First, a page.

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Discussion on: Software Design: Deep Modules

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gosukiwi profile image
Federico Ramirez Author

The Java way surely is maximizing the extensibility. I think it uses the decorator pattern, so it ends up looking like an onion. I also think it's more object-oriented, but also more complex. I'm guilty of making interfaces like this, and I realize it can get hard to understand if you come back to it a few months later. I still think it's worth because of the flexibility you have, but of course, it depends on your use-case. If you will only have one type of streams, a design like this would certainly be over-engineering.

The builder and factory patterns are quite similar in this context, and I think any of those could be used. I like factories to create several instances of related classes, and builders to arrange several more generic objects together.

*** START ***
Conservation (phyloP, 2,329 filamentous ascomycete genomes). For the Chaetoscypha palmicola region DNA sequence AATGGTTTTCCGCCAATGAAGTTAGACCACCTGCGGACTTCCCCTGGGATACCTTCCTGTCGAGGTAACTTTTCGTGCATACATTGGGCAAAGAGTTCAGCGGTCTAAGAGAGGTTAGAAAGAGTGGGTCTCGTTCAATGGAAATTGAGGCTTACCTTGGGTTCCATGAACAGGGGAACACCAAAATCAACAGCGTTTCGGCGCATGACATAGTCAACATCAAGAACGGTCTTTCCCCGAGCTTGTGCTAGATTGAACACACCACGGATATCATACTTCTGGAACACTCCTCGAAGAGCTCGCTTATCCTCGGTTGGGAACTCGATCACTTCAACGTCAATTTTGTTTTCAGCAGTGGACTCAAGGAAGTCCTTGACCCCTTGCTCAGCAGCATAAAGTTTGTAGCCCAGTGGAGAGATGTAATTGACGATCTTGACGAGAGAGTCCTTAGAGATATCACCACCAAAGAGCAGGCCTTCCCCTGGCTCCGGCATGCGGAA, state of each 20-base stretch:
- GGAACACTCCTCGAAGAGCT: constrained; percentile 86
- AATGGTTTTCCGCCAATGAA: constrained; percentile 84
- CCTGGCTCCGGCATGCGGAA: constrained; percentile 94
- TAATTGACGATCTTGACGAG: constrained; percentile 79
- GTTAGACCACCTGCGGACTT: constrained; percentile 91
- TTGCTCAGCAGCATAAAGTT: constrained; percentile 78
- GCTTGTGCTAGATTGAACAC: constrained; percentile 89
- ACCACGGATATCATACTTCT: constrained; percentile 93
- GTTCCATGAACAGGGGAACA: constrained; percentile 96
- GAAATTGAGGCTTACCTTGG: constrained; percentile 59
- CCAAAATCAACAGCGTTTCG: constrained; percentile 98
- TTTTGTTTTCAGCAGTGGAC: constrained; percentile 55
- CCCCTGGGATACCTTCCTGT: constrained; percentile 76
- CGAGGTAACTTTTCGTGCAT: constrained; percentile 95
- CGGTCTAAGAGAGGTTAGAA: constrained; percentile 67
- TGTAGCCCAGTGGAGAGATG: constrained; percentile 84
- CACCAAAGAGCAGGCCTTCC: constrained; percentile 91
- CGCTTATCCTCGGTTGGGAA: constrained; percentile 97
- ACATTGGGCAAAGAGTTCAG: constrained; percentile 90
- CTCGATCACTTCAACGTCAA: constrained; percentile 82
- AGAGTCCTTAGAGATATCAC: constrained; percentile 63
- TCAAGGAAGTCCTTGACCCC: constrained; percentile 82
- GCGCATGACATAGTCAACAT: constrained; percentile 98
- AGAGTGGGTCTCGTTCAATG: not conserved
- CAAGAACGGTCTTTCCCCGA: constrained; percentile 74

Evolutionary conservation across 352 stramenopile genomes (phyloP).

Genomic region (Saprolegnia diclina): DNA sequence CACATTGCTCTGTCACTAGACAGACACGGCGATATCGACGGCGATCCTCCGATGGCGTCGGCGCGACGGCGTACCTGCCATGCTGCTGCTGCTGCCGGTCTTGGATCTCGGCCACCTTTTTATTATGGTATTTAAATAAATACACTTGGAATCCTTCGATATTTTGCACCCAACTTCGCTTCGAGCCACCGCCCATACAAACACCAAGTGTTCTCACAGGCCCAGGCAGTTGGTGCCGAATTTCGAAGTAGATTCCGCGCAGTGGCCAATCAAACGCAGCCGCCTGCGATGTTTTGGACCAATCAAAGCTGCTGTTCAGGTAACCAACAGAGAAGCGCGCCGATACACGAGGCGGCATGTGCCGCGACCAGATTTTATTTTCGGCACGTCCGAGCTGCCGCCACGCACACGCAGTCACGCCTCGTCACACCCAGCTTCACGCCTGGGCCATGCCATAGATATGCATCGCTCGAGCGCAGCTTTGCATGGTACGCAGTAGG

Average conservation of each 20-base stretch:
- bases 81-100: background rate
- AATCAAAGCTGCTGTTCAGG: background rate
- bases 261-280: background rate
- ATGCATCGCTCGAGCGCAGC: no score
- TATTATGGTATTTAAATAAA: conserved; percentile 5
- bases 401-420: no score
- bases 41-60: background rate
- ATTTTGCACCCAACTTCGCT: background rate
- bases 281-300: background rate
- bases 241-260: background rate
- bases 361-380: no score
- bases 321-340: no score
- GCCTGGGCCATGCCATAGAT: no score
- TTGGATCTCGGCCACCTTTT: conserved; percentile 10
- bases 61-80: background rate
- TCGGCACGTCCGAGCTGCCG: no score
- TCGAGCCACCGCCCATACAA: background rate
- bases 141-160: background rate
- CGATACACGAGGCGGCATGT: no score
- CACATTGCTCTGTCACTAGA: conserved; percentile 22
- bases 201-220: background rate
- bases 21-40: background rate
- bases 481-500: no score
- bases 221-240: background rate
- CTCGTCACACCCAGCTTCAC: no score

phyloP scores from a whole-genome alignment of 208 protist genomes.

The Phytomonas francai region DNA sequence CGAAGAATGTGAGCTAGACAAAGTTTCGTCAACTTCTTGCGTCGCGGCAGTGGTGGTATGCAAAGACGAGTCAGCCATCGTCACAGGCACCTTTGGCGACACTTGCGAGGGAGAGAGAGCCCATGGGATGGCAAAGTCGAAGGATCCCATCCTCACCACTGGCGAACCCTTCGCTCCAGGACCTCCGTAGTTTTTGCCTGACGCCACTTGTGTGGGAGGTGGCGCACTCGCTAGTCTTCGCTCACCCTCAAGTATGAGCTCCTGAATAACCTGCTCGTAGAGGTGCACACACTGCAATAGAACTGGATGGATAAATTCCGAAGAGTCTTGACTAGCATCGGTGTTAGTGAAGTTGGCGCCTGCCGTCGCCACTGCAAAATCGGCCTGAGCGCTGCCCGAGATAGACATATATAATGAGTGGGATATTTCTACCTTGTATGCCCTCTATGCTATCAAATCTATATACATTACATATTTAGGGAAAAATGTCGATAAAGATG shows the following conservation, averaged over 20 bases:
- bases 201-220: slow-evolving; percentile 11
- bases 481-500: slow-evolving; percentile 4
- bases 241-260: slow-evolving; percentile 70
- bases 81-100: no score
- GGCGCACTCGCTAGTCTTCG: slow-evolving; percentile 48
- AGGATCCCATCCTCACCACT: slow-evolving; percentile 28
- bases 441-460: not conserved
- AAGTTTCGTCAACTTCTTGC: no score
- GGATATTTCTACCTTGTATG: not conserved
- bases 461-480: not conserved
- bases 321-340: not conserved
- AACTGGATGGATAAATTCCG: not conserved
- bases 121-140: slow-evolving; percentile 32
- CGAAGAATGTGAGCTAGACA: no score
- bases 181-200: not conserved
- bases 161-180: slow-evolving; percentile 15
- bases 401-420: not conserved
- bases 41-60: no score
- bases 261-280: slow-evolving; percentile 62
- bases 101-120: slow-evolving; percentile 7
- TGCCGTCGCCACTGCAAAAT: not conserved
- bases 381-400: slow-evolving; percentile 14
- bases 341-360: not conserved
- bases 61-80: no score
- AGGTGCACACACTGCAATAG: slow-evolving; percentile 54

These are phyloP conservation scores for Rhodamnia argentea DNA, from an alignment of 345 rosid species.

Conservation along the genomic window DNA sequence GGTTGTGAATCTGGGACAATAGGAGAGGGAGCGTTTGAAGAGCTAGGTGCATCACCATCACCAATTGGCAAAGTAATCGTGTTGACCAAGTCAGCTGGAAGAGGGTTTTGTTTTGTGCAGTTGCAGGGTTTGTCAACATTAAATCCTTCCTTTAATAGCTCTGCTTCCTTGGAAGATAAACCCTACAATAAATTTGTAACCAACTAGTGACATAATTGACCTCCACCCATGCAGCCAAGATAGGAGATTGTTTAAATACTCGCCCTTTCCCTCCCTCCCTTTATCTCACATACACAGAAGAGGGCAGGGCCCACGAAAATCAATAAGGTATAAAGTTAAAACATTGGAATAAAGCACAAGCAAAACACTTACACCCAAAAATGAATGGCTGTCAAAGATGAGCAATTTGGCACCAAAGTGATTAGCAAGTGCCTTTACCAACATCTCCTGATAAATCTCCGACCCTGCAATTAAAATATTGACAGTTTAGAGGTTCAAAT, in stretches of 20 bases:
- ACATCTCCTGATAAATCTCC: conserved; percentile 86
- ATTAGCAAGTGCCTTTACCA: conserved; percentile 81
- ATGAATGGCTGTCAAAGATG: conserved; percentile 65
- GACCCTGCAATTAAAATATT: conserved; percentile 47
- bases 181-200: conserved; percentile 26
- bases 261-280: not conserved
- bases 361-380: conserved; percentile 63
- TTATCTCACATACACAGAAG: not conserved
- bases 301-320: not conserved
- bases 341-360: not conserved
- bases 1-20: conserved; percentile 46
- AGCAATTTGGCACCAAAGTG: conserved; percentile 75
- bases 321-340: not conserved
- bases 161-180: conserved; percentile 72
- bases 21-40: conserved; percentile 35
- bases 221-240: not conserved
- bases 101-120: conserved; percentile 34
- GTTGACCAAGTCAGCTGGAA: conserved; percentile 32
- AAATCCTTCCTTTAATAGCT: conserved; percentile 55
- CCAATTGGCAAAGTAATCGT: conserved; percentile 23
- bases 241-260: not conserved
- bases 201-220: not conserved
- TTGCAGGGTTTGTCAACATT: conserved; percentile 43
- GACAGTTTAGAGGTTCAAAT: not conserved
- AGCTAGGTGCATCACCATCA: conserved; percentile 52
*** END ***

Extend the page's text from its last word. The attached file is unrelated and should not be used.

As for my example, I think I made a mistake there, it should have been something like stream = MyBuilder.build(some: :parameter), thanks for pointing that out :) I was thinking about doing a DSL example but that might be too Ruby-ish and it would miss the point.

I like something the author mentions. He says something like "The default use-case should be easy for the consumer". In the Java example, while it's super flexible, if the user will want a buffered stream most of the time, why not just make that the default, and allow other decorators to be applied if needed?

So maybe the answer is that we need to understand what we are designing for.

Yes! And because it's impossible to know upfront what we are designing for, the design needs to change and adapt as the software grows.

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aminmansuri profile image
hidden_dude

I think the first step to designing is to find out what you are designing for.

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gosukiwi profile image
Federico Ramirez Author

You surely need something before designing, but that thing will surely change as your software grows, and then you'll need to adapt the design. That's why the waterfall model is dead, unless you really know what you are doing (eg: you are writing v3 of something).